Amrita Pati
Ansys Employee

Hello Chinna,

The mode solution calculation doesn’t account for the nonlinearity of the material. In other words, the susceptibility values shouldn’t have any impact on the mode.

When you solve for the mode without using any base material, it completely ignores the susceptibilities and assumes the material to have a refractive index of 1. As a result, you see the power residing in the substrate as opposed to the non-linear material itself. This also explains the large deviation seen in the effective index values.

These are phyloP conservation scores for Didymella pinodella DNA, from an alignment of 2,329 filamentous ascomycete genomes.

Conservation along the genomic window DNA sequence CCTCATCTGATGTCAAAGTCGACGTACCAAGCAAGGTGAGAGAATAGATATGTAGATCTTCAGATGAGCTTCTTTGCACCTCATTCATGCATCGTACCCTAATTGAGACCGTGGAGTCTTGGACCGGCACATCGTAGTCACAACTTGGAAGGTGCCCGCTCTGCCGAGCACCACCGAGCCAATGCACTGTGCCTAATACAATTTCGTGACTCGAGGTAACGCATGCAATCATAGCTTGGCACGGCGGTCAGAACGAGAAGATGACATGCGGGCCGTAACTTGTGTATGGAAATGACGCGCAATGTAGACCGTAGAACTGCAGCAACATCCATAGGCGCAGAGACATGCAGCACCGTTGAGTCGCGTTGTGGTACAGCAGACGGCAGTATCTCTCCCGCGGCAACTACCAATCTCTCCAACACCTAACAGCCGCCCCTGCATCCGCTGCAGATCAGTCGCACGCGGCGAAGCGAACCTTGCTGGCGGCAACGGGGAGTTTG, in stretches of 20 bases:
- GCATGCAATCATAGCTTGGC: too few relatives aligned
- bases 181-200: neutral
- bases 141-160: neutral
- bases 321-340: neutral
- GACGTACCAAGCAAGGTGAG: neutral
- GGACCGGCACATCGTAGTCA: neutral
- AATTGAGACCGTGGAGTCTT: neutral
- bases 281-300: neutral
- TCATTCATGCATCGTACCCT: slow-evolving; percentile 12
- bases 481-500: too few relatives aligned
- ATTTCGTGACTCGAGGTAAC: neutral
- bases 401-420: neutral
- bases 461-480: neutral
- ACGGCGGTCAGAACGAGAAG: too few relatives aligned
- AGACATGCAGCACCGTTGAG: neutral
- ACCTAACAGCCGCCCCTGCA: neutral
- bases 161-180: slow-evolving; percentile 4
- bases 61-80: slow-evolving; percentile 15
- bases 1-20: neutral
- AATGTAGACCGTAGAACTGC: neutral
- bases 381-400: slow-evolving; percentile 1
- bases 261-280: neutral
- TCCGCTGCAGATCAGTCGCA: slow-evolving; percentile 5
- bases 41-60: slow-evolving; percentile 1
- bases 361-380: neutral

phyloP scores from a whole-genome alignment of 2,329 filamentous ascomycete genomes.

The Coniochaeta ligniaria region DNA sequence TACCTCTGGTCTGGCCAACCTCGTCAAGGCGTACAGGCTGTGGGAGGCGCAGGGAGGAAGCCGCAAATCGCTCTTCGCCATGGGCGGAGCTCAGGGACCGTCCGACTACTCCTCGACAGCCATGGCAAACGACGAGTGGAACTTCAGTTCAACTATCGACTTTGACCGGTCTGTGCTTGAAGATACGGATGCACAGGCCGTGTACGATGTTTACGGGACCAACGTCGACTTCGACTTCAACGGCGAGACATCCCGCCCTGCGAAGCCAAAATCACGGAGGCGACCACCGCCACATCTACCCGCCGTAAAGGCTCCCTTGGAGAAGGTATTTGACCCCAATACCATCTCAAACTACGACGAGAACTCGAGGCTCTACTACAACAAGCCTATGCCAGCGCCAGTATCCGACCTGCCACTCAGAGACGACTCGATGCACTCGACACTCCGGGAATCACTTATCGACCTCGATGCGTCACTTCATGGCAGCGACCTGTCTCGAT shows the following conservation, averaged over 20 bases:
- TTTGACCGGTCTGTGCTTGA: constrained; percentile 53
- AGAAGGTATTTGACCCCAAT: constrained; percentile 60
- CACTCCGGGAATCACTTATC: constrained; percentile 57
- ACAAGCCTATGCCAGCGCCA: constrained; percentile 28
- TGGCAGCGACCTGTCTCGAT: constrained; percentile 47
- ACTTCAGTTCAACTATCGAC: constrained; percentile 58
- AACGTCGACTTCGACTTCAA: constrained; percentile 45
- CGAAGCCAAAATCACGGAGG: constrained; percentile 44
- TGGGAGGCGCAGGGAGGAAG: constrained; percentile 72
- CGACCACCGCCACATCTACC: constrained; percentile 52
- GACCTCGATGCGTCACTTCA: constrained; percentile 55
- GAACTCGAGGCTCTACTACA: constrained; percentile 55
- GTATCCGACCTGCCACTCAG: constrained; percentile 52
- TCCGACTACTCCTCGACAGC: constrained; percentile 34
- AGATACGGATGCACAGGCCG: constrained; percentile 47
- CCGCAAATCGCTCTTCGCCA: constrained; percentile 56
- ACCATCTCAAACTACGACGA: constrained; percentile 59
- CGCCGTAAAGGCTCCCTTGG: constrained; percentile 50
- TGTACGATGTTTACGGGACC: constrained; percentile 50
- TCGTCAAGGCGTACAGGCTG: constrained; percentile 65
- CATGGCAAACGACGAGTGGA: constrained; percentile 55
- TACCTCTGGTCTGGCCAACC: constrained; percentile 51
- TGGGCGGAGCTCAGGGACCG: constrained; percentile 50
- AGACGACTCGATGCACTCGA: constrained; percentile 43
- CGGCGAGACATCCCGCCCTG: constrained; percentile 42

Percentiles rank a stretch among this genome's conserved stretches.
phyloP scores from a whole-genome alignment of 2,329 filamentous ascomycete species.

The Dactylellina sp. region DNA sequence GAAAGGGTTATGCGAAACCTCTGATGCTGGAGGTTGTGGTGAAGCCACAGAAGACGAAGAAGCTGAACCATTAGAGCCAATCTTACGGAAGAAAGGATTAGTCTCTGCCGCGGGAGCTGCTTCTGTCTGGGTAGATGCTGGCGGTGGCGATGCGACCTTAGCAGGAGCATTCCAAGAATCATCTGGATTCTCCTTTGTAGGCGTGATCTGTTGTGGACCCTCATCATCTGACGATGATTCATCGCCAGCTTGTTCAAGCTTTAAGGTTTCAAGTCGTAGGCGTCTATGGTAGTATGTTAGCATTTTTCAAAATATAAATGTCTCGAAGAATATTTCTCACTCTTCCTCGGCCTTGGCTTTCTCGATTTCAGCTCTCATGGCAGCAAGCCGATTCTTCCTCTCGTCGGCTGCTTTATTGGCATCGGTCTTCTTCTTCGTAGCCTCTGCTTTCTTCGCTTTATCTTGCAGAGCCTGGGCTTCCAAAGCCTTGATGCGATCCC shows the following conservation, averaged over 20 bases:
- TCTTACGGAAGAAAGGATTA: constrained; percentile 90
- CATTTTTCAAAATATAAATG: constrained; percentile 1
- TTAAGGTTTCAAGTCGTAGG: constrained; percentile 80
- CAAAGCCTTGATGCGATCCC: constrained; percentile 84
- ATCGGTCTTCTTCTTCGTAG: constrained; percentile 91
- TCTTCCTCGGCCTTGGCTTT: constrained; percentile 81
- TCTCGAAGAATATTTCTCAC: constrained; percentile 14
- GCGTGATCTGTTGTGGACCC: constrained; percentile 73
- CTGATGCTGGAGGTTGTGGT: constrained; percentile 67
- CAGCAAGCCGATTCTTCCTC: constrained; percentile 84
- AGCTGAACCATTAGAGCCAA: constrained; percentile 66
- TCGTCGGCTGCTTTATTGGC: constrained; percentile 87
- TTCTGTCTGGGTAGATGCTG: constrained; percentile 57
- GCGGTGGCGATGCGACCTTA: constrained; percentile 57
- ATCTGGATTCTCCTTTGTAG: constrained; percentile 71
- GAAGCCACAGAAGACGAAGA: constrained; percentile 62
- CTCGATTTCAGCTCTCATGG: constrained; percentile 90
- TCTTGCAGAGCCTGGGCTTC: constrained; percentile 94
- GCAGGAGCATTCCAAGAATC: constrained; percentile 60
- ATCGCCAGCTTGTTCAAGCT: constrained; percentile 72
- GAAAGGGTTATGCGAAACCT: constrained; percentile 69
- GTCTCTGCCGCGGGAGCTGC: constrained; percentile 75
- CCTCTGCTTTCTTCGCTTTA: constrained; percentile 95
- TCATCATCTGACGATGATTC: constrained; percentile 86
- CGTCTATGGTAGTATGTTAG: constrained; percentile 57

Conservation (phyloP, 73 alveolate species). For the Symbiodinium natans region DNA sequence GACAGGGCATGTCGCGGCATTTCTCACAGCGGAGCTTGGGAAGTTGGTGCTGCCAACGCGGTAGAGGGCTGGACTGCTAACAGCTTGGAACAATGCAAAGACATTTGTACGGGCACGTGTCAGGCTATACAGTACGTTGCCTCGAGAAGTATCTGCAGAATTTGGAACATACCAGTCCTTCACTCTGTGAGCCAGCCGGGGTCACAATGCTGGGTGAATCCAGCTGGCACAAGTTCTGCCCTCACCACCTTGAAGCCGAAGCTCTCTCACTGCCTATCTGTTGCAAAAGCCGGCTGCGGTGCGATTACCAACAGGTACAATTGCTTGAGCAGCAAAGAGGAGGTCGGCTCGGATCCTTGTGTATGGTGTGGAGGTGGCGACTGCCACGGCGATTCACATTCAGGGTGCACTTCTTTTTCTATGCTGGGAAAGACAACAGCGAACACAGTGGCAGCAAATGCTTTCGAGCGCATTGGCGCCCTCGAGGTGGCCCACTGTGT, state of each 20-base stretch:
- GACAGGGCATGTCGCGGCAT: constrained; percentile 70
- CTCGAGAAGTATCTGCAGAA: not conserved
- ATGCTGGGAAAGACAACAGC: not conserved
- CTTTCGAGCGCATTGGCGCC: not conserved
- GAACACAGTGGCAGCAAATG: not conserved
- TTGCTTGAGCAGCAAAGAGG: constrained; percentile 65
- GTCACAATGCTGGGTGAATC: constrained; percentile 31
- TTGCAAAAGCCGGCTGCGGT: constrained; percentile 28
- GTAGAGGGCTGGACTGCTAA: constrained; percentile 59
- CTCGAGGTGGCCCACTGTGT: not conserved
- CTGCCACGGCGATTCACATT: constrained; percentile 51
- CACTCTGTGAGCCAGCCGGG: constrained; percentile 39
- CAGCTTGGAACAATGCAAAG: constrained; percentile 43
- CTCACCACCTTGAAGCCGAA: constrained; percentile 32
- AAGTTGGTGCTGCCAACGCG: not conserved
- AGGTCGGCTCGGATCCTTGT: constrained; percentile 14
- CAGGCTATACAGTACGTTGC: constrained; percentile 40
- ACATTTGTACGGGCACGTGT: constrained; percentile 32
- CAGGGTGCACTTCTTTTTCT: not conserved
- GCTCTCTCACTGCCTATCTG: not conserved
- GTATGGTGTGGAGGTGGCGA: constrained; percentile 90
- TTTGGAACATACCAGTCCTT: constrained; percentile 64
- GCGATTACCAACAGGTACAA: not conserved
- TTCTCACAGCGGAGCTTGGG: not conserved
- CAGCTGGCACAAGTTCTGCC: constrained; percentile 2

The best practice would be to use the desired base material, leave χ1 as 0 (as the permittivity of the base material would be automatically chosen from the Material Database) and only use χ3 values for your FDTD simulations.

Before you run your simulation, I would also suggest you to look at the permittivity/refractive index fitting from the Material Explorer. The losses you see in your last figure could be a result of improper fitting of the data. You can change the fitting parameters to obtain more accurate fitting.

For more information on fitting and Material Explorer, please refer to the following link:

For more information on convergence of non-linear simulations, please refer to this:

Thank you.